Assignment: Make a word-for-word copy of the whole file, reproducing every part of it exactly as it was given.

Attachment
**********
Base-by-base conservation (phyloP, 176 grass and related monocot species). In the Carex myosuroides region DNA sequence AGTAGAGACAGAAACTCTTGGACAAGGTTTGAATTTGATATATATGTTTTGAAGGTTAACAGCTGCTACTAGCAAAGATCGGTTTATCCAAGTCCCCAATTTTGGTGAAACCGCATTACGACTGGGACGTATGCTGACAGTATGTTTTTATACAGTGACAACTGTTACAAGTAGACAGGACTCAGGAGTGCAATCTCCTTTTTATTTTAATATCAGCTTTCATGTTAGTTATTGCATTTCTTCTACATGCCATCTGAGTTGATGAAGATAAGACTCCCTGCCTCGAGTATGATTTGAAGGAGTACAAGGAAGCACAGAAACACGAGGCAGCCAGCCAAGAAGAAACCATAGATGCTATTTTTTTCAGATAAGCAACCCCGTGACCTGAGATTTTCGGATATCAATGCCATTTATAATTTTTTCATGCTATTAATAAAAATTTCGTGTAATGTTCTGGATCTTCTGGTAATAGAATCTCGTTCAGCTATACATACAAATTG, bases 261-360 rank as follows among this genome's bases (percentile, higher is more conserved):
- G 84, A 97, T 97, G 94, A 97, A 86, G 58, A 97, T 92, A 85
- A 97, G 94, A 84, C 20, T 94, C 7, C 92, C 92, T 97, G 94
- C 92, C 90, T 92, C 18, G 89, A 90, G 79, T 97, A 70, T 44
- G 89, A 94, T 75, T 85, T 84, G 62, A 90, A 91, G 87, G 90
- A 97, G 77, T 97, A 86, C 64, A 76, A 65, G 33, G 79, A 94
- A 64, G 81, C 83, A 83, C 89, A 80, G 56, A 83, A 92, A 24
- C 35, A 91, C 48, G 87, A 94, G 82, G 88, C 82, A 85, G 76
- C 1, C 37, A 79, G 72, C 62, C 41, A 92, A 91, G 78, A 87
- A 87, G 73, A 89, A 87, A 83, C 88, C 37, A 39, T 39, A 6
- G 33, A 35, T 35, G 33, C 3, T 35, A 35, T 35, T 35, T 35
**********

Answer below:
Base-by-base conservation (phyloP, 176 grass and related monocot species). In the Carex myosuroides region DNA sequence AGTAGAGACAGAAACTCTTGGACAAGGTTTGAATTTGATATATATGTTTTGAAGGTTAACAGCTGCTACTAGCAAAGATCGGTTTATCCAAGTCCCCAATTTTGGTGAAACCGCATTACGACTGGGACGTATGCTGACAGTATGTTTTTATACAGTGACAACTGTTACAAGTAGACAGGACTCAGGAGTGCAATCTCCTTTTTATTTTAATATCAGCTTTCATGTTAGTTATTGCATTTCTTCTACATGCCATCTGAGTTGATGAAGATAAGACTCCCTGCCTCGAGTATGATTTGAAGGAGTACAAGGAAGCACAGAAACACGAGGCAGCCAGCCAAGAAGAAACCATAGATGCTATTTTTTTCAGATAAGCAACCCCGTGACCTGAGATTTTCGGATATCAATGCCATTTATAATTTTTTCATGCTATTAATAAAAATTTCGTGTAATGTTCTGGATCTTCTGGTAATAGAATCTCGTTCAGCTATACATACAAATTG, bases 261-360 rank as follows among this genome's bases (percentile, higher is more conserved):
- G 84, A 97, T 97, G 94, A 97, A 86, G 58, A 97, T 92, A 85
- A 97, G 94, A 84, C 20, T 94, C 7, C 92, C 92, T 97, G 94
- C 92, C 90, T 92, C 18, G 89, A 90, G 79, T 97, A 70, T 44
- G 89, A 94, T 75, T 85, T 84, G 62, A 90, A 91, G 87, G 90
- A 97, G 77, T 97, A 86, C 64, A 76, A 65, G 33, G 79, A 94
- A 64, G 81, C 83, A 83, C 89, A 80, G 56, A 83, A 92, A 24
- C 35, A 91, C 48, G 87, A 94, G 82, G 88, C 82, A 85, G 76
- C 1, C 37, A 79, G 72, C 62, C 41, A 92, A 91, G 78, A 87
- A 87, G 73, A 89, A 87, A 83, C 88, C 37, A 39, T 39, A 6
- G 33, A 35, T 35, G 33, C 3, T 35, A 35, T 35, T 35, T 35